You are working to achieve an alternate trail for the Elan Valley focused on access and inclusivity for people with disabilities. A big part of that is rest? Could you tell me a bit more about this?

    Yes, that’s right. As I mentioned opening out a sick/crip perspective with the landscape and environment, also opened out a new set of considerations about how an artwork about this landscape entwined with chronic fatigue, could be available for audiences and folk that have chronic fatigue. I developed what I was thinking about as a kind of hybrid work, or a work existing in two partnering formats - an audio format that I designed as an accessible trail at Elan Valley specifically for folk with fatigue, and then a moving-image work. Both audio trail and moving-image work share the same narrative, but offer access to the landscape in different ways. I aimed this as a creative response to accessibility, specific to chronic fatigue.

    Exploring and finding an accessible trail that would work for fatigue really structured how I explored the landscape on my residency, I eventually settled on route near Caban Coch Dam. I was really inspired by groups like ‘Disabled Hikers’ - a US group that seek disability justice in the outdoors, and go about forming accessible guides to hiking and walking routes. I want to form one for fatigue at Elan, not least for myself, but also to flesh the potential of what this could be, as fatigue is very often overlooked when it comes to accessible considerations.The audio trail is firstly permanent and public, so people can come on their own schedule, as and when they feel able, and it is downloadable to a smartphone. I decided to create two locations as options to listen to the work. One is a slow 30 min walk approaching the base of Caban Coch Dam, where Welsh Water amazingly and very generously placed seating along the route, offering multiple opportunities to rest. The second location is viewing Caban Coch from above, where you can sit throughout, and look out at the view. The walking and the sitting location offer different access points for different bodies. I also wrote a guide that details what is to be expected, so you can plan your energy, along with the other aspects needed for accessibility like parking, and disabled loos. really a fun, creative experience to think about this, and it felt like designing what I always wish would be there when I plan a trip outdoors. The audio trail is also not only for folk with fatigue, I hope that it will also be accessible for disabled folk more broadly.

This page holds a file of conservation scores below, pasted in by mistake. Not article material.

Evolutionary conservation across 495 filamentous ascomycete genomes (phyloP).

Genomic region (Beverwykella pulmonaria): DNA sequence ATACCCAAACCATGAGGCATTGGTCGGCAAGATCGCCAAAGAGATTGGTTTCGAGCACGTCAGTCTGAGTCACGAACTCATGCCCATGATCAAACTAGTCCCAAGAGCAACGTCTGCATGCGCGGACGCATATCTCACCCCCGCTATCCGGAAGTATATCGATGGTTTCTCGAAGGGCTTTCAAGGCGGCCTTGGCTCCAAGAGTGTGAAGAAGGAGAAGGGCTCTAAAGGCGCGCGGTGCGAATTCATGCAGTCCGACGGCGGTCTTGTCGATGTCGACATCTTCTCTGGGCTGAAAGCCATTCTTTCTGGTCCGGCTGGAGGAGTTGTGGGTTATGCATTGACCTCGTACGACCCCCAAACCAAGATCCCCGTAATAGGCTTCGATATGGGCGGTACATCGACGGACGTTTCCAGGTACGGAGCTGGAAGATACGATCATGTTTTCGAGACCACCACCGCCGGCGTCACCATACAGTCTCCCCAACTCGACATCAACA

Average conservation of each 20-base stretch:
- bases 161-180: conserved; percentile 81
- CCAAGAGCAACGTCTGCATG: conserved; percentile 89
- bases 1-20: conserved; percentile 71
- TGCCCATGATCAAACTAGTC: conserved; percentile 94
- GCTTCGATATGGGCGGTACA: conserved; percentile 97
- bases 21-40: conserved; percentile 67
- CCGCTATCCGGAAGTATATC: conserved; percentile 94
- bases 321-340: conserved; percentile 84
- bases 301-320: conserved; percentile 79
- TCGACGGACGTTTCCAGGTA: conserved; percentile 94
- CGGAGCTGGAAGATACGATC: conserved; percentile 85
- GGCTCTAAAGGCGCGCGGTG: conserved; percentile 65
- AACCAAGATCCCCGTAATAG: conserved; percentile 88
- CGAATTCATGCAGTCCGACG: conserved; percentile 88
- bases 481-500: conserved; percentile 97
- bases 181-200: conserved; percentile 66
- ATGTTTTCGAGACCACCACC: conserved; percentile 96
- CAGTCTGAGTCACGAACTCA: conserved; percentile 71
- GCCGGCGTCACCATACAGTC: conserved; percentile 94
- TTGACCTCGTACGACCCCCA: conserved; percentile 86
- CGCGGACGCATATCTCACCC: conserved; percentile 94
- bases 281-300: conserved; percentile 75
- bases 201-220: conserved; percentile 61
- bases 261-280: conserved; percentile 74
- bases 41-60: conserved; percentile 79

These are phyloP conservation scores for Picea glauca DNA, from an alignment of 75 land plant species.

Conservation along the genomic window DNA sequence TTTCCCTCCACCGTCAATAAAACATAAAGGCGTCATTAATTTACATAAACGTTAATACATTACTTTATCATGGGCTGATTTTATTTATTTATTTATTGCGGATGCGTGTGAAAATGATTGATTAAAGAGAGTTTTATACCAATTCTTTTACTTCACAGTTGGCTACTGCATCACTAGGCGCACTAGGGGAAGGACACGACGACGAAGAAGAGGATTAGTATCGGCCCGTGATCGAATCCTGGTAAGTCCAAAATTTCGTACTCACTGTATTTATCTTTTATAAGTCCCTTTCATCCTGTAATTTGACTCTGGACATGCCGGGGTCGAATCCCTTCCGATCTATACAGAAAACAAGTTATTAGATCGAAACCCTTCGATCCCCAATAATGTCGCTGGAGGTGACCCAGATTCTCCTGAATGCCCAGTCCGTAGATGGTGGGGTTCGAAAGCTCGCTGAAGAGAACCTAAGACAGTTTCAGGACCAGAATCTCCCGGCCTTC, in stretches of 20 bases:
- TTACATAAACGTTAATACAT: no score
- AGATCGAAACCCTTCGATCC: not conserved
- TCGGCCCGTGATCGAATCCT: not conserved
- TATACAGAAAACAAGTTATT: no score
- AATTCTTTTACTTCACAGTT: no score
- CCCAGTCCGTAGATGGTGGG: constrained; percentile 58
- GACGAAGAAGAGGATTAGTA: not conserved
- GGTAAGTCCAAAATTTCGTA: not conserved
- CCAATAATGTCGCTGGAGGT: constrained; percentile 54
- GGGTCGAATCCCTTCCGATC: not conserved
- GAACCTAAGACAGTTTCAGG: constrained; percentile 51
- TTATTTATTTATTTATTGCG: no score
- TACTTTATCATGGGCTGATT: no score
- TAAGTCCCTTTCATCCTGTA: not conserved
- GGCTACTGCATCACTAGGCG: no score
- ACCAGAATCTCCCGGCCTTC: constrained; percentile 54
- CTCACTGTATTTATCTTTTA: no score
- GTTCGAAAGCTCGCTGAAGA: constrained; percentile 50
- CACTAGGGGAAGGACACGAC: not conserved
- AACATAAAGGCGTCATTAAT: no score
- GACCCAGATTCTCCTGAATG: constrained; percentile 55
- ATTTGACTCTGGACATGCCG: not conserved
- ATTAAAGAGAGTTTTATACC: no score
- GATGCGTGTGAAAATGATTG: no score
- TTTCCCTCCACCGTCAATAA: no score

The moving-image work I was thinking about was this remote connection, in a way that we are now familiar with making Zoom calls, through the pandemic. But also in a way that is part of the experience of chronic illness, to be at home and find meaningful connections through virtual means. The moving-image work is currently on show in the Watershed show at MAC, and shortly we also make a virtual screening for audiences at home as well.      

  • How has your 4 weeks at Elan Valley and your 4 weeks in Birmingham compared?

    They are worlds apart, and both amazing in very different ways. Obviously I know Birmingham well, but the residency gave me the opportunity to work at the MAC, which is an amazing place with amazing people. I worked in the MAC’s brilliant recording studio, with wonderful sound technician Chris Less, and was able to collaborate with two amazing voice artists - Sam Frankie Fox and Jack Trow. The facilities and professional skills and equipment the MAC was able to provide, really augmented the texture and sound of the work in ways I hadn’t imagined or appreciated. 

    Elan Valley, is very much other worldly coming from the city. The dams and reservoirs are awesome and spectacular, and when I was there around Easter time, all the ground was swallowed by this soft green moss. There is water oozing and gushing, from dams and waterfalls, but also seemingly springy out of the ground, and tumbling down the hillside in little rivulets. It really feels like a mythical place. I think the landscape in this way really absorbed me, and rubbed into me.I’m both very happy with the work I made and the narrative I wrote.It really allowed me to take my work somewhere new, and really get somewhere with those ideas. 

    What did you hope to get out of this amazing programme when you applied?

    I was looking to open my practice in a new direction toward thinking about the environment with sick and crip ideas. Even more, I looked for a way to develop new methods that incorporated engaging with the environment with my practice, in ways that fitted and supported my body in the way that it is. It really has done that, and I am brimming with excitement and ideas for new work.